Pandemic Twist Emerges on Bookings for Hotels in Tussle With Online Resellers

By Sean O'Neill for Skift


Hotel companies have broadly resisted using aggregators such as Expedia and Booking.com for online sales so far during the recovery because of somewhat surprising factors. Yet the temptation remains. -

Sean O'Neill



Several hotel groups have tried to lower costs for roughly a decade by driving more consumers to book directly. During the pandemic recovery, hoteliers have by and large continued to avoid overusing aggregators such as Expedia and Booking.com for much of their online sales.

“It’s personally been great to see the hotel industry overall not fall into the traps that we fell into after 9/11 and after the last financial downturn,” said Jay Hubbs, vice president of advertising, marketing, innovation, and analytics at Best Western Hotel Group.


The script that the hotel industry followed after the recessions of 2001 and 2008 involved becoming dependent on online travel resellers for more than 70 percent of online bookings on average. Yet many hotel companies haven’t repeated that playbook of giving up share to third parties — broadly speaking, so far. That’s according to industry experts speaking Monday in Dallas at HITEC, the Hospitality Industry Technology Exposition and Conference run by HFTP, the association of Hospitality Financial and Technology Professionals.


A few new factors have scrambled calculations related to the age-old hotel distribution balance between direct and indirect. A labor crisis has made some hotel companies shy about seeking more demand. A faltering recovery in business travel has complicated planning for hoteliers, too, while hotel hardware investment priorities have eaten into tight budgets that hoteliers might otherwise spend on online marketing.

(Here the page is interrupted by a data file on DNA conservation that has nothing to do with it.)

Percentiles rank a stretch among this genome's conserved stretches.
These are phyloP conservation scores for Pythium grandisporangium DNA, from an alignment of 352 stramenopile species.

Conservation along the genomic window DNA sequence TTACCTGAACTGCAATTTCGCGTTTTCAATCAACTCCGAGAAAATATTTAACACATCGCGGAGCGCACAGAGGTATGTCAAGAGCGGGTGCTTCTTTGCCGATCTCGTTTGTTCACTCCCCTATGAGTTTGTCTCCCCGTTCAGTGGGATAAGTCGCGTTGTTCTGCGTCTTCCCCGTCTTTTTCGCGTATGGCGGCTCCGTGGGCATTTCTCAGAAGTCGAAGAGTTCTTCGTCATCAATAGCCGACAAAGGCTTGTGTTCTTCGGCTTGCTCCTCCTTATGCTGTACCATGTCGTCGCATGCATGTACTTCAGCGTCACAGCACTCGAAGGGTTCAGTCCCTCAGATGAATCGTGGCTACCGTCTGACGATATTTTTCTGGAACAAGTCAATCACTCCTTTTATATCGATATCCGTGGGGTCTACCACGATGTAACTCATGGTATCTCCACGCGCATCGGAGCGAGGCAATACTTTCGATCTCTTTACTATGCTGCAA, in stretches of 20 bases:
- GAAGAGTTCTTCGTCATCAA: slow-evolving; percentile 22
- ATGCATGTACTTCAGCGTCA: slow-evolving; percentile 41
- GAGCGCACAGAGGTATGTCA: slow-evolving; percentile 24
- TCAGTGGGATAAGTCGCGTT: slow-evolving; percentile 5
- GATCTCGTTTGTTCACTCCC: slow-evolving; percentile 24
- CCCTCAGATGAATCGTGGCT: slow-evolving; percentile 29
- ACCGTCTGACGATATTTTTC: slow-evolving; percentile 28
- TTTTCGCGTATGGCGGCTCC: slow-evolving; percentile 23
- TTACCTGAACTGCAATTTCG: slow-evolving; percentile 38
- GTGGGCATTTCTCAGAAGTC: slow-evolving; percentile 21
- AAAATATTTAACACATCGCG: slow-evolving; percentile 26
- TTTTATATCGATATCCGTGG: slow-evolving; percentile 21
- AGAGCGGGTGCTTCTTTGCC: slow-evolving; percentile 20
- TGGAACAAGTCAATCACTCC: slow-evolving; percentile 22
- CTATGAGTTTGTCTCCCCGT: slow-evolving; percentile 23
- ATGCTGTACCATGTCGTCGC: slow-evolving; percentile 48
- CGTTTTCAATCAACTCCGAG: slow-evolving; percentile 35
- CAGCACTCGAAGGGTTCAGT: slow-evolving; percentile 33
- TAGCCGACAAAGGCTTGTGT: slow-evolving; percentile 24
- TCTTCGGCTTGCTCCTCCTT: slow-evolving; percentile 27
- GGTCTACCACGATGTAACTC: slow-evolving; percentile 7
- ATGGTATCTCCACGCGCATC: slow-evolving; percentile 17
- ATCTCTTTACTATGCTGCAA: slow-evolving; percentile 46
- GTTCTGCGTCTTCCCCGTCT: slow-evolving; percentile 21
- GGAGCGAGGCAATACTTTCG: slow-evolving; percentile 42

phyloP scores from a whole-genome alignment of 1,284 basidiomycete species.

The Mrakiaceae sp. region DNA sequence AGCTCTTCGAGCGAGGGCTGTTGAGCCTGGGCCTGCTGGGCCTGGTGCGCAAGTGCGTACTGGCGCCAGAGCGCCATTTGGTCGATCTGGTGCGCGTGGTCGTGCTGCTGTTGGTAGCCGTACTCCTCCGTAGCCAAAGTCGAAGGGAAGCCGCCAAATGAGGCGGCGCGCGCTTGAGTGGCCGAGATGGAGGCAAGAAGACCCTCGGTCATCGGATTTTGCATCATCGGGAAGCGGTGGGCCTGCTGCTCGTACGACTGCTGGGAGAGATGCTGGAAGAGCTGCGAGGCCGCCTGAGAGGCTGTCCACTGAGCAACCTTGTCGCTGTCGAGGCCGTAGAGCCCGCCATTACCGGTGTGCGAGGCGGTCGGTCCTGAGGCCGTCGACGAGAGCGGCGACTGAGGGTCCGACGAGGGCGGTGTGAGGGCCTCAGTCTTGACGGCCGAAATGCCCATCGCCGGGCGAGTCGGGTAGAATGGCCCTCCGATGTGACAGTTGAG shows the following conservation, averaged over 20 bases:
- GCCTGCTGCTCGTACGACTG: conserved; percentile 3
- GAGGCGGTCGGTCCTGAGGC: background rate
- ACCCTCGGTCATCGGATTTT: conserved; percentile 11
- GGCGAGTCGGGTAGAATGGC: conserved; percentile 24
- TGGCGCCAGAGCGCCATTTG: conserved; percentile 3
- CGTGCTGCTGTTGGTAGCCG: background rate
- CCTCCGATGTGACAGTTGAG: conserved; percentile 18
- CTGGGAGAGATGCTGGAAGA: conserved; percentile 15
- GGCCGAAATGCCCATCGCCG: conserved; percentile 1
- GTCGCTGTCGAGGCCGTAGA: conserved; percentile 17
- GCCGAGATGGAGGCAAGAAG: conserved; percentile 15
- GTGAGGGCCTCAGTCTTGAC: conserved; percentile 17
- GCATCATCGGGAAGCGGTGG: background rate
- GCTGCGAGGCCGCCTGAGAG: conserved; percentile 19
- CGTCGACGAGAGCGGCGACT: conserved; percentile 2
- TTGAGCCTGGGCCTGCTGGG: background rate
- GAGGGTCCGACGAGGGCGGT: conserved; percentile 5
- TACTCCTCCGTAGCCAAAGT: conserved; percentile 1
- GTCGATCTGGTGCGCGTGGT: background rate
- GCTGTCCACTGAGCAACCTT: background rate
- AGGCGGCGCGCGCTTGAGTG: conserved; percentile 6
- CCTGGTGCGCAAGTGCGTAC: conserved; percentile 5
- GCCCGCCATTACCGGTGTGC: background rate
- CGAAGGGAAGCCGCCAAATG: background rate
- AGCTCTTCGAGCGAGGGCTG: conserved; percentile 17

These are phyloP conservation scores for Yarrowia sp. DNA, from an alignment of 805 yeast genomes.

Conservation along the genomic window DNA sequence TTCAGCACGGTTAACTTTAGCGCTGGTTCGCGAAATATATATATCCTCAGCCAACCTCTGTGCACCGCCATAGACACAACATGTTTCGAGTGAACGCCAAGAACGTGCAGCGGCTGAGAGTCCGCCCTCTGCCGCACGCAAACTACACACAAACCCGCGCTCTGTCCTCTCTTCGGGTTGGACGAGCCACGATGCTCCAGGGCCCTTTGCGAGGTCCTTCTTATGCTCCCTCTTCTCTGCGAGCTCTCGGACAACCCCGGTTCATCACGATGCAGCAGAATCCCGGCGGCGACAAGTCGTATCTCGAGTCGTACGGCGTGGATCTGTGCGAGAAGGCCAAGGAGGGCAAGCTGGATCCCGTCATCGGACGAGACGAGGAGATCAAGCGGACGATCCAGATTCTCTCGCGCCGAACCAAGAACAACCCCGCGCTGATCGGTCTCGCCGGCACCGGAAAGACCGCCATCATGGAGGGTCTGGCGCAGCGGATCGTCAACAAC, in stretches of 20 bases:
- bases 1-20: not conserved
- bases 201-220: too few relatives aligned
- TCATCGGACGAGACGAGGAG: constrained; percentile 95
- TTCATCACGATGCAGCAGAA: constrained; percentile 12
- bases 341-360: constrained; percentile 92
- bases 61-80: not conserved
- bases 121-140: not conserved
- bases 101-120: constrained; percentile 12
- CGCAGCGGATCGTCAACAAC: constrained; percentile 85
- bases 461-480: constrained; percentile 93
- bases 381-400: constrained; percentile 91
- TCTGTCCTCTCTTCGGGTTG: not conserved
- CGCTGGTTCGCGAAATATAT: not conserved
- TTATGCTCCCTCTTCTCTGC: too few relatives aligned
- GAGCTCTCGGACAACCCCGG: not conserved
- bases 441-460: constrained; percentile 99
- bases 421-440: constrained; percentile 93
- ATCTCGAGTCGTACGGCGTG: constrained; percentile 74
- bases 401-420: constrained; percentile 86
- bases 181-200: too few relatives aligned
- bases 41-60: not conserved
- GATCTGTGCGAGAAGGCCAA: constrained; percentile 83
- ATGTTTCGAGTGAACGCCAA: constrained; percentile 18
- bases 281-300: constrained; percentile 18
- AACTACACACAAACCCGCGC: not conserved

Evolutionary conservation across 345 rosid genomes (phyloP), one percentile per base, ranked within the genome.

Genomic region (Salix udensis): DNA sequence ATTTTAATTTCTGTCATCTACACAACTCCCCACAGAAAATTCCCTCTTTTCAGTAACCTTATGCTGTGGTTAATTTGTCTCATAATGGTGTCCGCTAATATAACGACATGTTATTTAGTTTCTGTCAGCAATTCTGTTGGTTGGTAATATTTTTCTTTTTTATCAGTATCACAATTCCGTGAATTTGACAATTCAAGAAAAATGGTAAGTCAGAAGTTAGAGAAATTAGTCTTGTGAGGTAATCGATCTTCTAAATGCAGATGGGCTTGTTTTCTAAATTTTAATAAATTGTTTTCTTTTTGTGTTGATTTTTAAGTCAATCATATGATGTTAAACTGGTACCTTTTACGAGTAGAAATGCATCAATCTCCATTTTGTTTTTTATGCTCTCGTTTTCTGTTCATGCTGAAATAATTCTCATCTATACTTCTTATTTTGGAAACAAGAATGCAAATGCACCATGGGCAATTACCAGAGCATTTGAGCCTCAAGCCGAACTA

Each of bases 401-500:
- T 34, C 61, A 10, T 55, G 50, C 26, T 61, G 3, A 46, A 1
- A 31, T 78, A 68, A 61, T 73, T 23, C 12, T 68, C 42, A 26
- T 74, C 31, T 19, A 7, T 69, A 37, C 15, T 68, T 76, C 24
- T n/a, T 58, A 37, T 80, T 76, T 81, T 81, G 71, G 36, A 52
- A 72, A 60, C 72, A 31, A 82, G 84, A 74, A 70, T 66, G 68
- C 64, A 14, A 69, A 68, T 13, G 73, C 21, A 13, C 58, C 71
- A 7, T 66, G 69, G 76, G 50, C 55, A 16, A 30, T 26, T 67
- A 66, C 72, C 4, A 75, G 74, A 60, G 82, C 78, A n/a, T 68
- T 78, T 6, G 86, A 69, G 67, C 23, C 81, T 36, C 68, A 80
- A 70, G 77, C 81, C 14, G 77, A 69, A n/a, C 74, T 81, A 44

Perhaps the biggest surprise has been how the difficulty hotels are having in hiring has made some properties cautious about seeking demand.


“In my nearly 30-year career, I don’t think I’ve ever heard a hotel say to me, ‘I don’t want to participate in a promotion run by the national brand.'” Hubbs said. “Yet I recently had a couple of hotels put their hand up and say, ‘I don’t want it because I can’t handle the demand I have now given the labor shortage.’ And I’m talking about hotels after peak season and in ordinary markets rather than hot destinations.”


“You can say, ‘When stimulus checks run out, things will bounce back,'” Hubbs said. “But we have a lot of people who have left our industry for other industries, whether it’s Amazon or doing something else. That’s been very challenging for us as an industry.”


Unlike in past periods of financial distress for the hotel industry, average daily rates for hoteliers serving mostly leisure travelers in the U.S. and Europe have broadly held firm, as Skift has reported. Revenue per available room, another key metric, has been weaker but still trending in the right direction and often outpacing 2019 levels.


“We had recorded a whole national brand campaign for the summer, and then we never ran it because we couldn’t handle the demand we were already getting,” said Stephen Fitzgerald, vice president of e-commerce and distribution at G6 Hospitality, which runs the Motel 6 and Studio 6 brands.


Waiting for Business Travelers